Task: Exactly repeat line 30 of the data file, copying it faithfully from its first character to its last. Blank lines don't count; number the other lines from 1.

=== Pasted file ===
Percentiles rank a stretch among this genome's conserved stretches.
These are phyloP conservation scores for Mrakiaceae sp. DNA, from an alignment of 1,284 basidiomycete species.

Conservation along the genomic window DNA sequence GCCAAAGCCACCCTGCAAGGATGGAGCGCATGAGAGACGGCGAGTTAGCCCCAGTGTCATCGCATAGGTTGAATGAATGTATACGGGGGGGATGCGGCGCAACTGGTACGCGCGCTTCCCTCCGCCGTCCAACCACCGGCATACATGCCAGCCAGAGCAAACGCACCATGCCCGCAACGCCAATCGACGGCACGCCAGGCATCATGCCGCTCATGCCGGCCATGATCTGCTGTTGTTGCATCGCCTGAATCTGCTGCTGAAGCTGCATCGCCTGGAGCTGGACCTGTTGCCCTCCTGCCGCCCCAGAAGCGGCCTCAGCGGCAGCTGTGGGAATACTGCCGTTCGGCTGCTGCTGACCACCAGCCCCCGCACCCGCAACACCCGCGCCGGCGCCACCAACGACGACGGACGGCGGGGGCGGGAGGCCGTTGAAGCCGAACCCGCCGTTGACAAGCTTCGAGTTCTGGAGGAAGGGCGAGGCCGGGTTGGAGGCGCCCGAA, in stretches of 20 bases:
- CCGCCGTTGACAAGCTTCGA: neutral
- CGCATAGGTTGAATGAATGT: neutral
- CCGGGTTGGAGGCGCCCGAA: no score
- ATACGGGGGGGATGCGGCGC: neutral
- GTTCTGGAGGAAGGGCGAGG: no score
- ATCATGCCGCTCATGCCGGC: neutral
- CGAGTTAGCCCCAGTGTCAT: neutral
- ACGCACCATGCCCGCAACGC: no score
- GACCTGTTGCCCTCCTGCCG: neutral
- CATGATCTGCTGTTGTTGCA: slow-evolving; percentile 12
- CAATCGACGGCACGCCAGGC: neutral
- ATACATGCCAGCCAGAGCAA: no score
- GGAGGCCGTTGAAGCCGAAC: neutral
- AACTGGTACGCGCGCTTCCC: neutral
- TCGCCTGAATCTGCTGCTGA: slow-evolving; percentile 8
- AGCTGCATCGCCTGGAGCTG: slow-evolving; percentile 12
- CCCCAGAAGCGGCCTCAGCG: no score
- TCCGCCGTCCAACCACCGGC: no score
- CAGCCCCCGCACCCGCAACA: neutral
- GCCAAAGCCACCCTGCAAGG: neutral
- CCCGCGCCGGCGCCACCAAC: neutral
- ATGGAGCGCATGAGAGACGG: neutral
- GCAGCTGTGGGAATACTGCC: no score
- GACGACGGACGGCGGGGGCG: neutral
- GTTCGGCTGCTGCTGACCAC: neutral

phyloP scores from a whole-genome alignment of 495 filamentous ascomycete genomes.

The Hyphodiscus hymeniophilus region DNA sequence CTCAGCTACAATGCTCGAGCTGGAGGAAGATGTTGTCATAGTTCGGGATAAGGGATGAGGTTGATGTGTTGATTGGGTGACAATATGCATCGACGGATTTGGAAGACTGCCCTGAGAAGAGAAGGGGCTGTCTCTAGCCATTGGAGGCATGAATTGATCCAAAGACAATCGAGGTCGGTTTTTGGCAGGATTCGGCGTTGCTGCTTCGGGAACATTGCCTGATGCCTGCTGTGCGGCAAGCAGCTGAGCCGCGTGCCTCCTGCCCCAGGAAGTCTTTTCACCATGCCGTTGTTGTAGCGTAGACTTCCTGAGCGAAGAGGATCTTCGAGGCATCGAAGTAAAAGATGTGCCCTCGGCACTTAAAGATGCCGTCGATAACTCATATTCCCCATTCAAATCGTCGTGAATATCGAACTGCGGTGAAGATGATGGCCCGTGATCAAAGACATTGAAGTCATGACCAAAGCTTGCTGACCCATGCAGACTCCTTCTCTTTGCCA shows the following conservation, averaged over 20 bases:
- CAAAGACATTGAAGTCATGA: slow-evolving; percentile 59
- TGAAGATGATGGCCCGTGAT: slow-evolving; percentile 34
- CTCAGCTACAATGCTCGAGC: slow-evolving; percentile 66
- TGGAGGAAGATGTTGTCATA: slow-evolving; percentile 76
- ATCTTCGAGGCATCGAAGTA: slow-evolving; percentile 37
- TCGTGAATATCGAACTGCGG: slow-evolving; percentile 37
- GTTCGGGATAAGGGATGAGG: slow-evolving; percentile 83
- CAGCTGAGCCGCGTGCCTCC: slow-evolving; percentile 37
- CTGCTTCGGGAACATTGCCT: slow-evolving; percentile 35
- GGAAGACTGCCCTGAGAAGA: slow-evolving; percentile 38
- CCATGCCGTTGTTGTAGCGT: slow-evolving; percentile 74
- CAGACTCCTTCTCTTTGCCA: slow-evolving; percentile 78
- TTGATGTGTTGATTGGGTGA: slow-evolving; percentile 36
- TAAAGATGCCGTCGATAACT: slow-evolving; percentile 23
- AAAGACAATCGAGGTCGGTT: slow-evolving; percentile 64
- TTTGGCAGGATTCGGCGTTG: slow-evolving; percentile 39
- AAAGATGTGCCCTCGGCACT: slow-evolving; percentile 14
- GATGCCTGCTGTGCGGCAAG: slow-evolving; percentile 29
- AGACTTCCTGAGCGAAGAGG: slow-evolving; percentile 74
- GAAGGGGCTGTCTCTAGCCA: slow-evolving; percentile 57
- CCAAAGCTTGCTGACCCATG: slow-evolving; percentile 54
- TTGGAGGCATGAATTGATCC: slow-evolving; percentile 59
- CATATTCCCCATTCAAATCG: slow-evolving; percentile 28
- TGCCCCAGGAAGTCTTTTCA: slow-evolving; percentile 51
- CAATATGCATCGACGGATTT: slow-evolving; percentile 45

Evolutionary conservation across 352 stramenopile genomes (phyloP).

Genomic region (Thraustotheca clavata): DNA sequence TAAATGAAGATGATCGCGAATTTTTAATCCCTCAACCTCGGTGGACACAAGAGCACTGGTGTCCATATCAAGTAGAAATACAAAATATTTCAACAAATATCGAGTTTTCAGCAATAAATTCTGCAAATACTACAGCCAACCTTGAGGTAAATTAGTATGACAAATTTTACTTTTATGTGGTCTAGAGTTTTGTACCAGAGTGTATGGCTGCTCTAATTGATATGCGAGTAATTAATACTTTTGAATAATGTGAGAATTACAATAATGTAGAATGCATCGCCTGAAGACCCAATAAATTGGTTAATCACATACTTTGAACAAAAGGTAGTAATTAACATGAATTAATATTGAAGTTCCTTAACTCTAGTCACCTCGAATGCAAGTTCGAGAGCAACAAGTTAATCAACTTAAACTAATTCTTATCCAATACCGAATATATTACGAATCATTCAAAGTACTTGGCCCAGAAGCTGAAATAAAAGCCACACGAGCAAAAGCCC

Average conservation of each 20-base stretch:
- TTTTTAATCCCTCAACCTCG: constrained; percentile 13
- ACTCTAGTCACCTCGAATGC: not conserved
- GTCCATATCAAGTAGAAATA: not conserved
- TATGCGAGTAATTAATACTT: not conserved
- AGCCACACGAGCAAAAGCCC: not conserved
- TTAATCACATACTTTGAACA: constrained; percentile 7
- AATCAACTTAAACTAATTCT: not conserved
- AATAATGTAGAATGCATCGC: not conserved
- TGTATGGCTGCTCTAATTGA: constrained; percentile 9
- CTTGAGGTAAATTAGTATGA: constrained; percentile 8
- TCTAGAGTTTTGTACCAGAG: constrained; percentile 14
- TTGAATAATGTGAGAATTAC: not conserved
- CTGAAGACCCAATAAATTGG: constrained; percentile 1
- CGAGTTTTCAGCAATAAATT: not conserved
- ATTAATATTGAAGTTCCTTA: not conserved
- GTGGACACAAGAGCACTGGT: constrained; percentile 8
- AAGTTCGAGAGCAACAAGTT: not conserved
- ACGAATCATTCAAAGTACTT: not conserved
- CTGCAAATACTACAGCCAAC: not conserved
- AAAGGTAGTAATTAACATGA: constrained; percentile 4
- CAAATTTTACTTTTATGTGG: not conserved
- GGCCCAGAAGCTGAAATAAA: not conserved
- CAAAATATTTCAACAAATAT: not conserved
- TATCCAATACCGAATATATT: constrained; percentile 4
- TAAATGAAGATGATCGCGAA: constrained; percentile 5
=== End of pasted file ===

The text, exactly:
The Hyphodiscus hymeniophilus region DNA sequence CTCAGCTACAATGCTCGAGCTGGAGGAAGATGTTGTCATAGTTCGGGATAAGGGATGAGGTTGATGTGTTGATTGGGTGACAATATGCATCGACGGATTTGGAAGACTGCCCTGAGAAGAGAAGGGGCTGTCTCTAGCCATTGGAGGCATGAATTGATCCAAAGACAATCGAGGTCGGTTTTTGGCAGGATTCGGCGTTGCTGCTTCGGGAACATTGCCTGATGCCTGCTGTGCGGCAAGCAGCTGAGCCGCGTGCCTCCTGCCCCAGGAAGTCTTTTCACCATGCCGTTGTTGTAGCGTAGACTTCCTGAGCGAAGAGGATCTTCGAGGCATCGAAGTAAAAGATGTGCCCTCGGCACTTAAAGATGCCGTCGATAACTCATATTCCCCATTCAAATCGTCGTGAATATCGAACTGCGGTGAAGATGATGGCCCGTGATCAAAGACATTGAAGTCATGACCAAAGCTTGCTGACCCATGCAGACTCCTTCTCTTTGCCA shows the following conservation, averaged over 20 bases: